2008 Mitsubishi Lancer Evo X

Sam Smith
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You'll notice bigger changes when you open the driver's door. Like the recently re-vised, more pedestrian Lancer, the Evo X has a completely revamped interior. The wing-backed Recaro seats are the only familiar touches; everything else, from the dashboard to the door panels, has gone decidedly upmarket. There are still echoes of the Evo's econo-box roots--some of the console trim is made from hard, scratchy plastic, and the painted cockpit trim can feel a little flimsy--but by and large, the interior no longer reeks of Play-skool technology. ("Look, Mom! I bought a My First Rally Car!" "That's nice, honey. No oversteer in the house.")

Climb into the Evo X, twist the chunky black plastic key, and you are instantly aware--and a little disappointed--that the whole car doesn't buzz and hum and feel alive at idle like its predecessors. Yes, you think, a normal, nonmasochistic person could actually enjoy this. Above all else, you're immediately conscious of the change in size--the Evo's wheelbase is up one inch, and its width has grown by two inches. The size increase is most obviously manifested in a more cocoonlike seating position. If you sat on all previous Evos, then you sit in the Evo X, surrounded by a high-sided cave of dark plastic and grippy seat cloth.

Regardless, like every previous Lancer Evolution, the Evo X redeems its various idiosyncrasies with a fantastic engine and drivetrain. The turbocharged and intercooled four-cylinder is the first-ever aluminum-block Evo powerplant and the first to sport four-bolt main-bearing caps. It's also 26 pounds lighter than the iron-block four. A steel chain supplants the old engine's rubber timing belt, and there's now variable valve timing for both the intake and exhaust cams (previous Lancers had it on the intake side alone). Mitsubishi also ditched the previous long-stroke layout--bore and stroke now each measure 86 mm (3.4 inches), and a balance shaft is no longer provided.

Power delivery from the new engine is far less manic; there's still sizable turbo lag, but forward thrust is no longer served up in a nothing . . . nothing . . . WHAM! manner. The new engine is more linear, more progressive, and more friendly. It also makes more torque than the old four-cylinder at any given rpm, is quieter and smoother, and pulls more strongly at high engine speeds. Outside the car--and audible from a football field away--a familiar mix of exhaust grumble, jetlike induction whoosh, and wastegate pshht fills the air.

Tradition requires that a turbo Lancer fling itself to the next county when you hammer the throttle, and on that front, the Evo X doesn't disappoint. But for all its giddy straight-line speed, the Mitsubishi's primary strength is its chassis. And while the new Evo is cushier, better-insulated, and indeed heavier than the last car (U.S.-spec curb weights haven't been announced, but we expect roughly a 150-pound gain), those changes haven't diminished the Evo's over-the-road capability.

A heavily massaged version of the Evo IX's AWD system lives under the Evo X's exterior, complete with a tweaked iteration of the IX's electronically managed active center differential. (The helical limited-slip front unit is largely unchanged.) Mitsubishi's famed hydraulically activated Active Yaw Control rear differential--first used on the Evo IV but previously unavailable stateside--also makes an appearance.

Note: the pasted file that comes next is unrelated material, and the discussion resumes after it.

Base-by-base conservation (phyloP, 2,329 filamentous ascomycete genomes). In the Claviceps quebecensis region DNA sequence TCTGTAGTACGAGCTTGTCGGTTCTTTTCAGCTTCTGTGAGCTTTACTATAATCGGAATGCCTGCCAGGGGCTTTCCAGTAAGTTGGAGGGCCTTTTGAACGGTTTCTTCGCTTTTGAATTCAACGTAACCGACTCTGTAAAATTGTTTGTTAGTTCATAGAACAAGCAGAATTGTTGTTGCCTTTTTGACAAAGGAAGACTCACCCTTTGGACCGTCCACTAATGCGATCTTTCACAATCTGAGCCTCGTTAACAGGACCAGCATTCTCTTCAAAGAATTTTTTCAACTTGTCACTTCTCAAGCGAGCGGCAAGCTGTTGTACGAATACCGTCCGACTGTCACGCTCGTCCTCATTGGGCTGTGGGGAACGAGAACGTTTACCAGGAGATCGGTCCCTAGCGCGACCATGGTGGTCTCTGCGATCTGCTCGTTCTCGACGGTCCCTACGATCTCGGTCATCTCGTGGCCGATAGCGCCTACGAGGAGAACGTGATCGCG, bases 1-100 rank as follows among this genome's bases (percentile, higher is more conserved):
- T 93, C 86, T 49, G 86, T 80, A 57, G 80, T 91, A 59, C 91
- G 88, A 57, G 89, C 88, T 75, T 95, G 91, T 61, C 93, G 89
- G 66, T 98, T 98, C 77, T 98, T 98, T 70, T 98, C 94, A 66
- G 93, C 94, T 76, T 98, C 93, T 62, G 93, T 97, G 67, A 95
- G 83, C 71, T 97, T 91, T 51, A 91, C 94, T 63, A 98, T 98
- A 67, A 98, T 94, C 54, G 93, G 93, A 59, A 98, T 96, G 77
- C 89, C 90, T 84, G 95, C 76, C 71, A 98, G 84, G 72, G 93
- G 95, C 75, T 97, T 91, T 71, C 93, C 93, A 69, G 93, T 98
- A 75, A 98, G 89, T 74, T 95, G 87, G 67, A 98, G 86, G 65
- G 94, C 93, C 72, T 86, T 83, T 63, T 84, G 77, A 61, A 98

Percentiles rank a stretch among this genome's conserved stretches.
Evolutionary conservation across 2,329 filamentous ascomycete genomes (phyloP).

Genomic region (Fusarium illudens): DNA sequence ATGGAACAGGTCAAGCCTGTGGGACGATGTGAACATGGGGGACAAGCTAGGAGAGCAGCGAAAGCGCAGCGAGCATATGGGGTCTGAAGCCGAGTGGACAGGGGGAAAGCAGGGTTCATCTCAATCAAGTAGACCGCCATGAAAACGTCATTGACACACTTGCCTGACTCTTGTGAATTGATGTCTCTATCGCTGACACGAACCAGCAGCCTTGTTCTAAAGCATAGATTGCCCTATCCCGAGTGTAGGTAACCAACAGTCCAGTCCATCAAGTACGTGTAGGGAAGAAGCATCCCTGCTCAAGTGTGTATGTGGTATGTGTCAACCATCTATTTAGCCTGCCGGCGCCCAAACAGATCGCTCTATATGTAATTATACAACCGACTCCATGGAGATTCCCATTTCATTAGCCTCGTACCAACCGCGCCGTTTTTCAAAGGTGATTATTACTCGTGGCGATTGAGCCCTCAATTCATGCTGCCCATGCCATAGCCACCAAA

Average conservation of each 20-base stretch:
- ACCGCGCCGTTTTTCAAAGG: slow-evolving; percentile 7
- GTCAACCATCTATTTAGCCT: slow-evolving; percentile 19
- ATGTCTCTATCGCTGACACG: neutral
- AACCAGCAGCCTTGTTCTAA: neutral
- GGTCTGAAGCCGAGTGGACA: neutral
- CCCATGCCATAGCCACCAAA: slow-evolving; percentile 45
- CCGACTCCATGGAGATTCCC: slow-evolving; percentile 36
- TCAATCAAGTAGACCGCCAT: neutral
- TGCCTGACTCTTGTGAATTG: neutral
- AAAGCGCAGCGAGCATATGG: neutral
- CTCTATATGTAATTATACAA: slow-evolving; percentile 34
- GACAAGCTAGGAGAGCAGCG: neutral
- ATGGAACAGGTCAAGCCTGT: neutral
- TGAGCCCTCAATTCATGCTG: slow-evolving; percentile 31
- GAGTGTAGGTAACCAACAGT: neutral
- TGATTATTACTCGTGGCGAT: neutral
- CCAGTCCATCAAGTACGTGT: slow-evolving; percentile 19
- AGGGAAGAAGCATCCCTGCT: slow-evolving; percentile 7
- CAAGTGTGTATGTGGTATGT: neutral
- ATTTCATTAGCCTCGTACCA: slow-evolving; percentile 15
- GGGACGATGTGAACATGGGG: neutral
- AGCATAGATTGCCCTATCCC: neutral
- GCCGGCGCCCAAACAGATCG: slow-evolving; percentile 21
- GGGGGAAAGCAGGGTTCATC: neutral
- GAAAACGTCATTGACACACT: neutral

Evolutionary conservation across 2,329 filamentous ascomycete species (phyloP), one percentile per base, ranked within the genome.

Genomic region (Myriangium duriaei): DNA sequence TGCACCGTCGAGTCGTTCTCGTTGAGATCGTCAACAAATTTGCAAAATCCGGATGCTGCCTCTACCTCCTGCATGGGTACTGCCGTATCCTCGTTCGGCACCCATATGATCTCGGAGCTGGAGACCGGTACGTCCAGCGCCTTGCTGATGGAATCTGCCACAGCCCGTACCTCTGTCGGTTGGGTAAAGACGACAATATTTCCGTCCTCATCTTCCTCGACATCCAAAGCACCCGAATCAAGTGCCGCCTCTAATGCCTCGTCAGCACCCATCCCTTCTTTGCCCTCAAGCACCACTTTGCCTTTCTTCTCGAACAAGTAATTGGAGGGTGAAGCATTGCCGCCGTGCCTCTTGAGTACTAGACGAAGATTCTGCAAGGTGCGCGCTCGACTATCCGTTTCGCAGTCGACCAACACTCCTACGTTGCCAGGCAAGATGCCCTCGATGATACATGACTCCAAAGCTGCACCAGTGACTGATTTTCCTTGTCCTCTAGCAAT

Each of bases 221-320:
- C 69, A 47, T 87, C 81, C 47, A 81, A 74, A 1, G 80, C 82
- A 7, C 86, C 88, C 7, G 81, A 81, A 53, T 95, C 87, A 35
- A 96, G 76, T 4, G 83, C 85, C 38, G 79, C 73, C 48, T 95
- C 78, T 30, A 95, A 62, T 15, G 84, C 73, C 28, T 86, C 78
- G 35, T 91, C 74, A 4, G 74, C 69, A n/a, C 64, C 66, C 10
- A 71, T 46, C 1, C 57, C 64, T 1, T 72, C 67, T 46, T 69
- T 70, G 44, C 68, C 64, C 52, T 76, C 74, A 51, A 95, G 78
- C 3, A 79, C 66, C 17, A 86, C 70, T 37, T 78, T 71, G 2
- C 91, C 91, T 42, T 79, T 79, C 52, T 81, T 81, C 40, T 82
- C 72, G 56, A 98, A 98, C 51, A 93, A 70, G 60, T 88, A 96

The entire package is fantastic. The various clutch packs, differentials, and hydraulic pumps work seamlessly to make you look heroic, pulling off feats of power management that make most other all-wheel-drive cars look like stumbly boobs. Turn off the newly available stability control, flick the Evo's tail out, and the chassis simply sorts itself under throttle. Remarkably, the Evo even seems conscious of how you treat it: drive cleanly, and you're gifted with a minimally understeering, largely neutral car; throw around the car by the scruff of its neck, though, and torque gets shifted back and forth to actually help you stay sideways.

Like the base Lancer, the Evolution rides better than before. High-speed damping and suspension compliance are greatly improved, and the rack-and-pinion steering, while much less talkative than the Evo IX's, is still respectably communicative. The new, Getrag-developed, six-speed twin-clutch transmission--similar in function and layout to Volks-wagen's DSG gearbox, and the only trans- mission available on the MR (the GSR offers only a conventional five-speed manual)--works well enough, being neither obtrusively rough nor drastically uninvolving. (That said, we'll reserve our final judgment for a later date, as Mitsubishi claims the transmission's control software isn't yet in its final form.)

In the end, some of our fears were correct: Yes, the new Evo is slightly more diluted than its forebears, and yes, it's not quite as dramatic and frenzied as we had hoped. But to bemoan the march of progress is to miss the bigger picture. We might mourn the loss of the Evo IX's rough-around-the-edges personality, and we might complain that the latest Evolution MR isn't available with a manual transmission, but in the end, you have to be realistic. For Mitsubishi to survive--and, logically, for it to keep producing Lancer Evolutions at all--the Evo needs to appeal to a broader market. To do that, it had to grow up. If a small increase in refinement and isolation is the price you pay for such a fantastic chassis and all-wheel-drive system, then so be it. Trade-offs and compromises for the sake of survival? Sounds like . . . evolution, don't you think?

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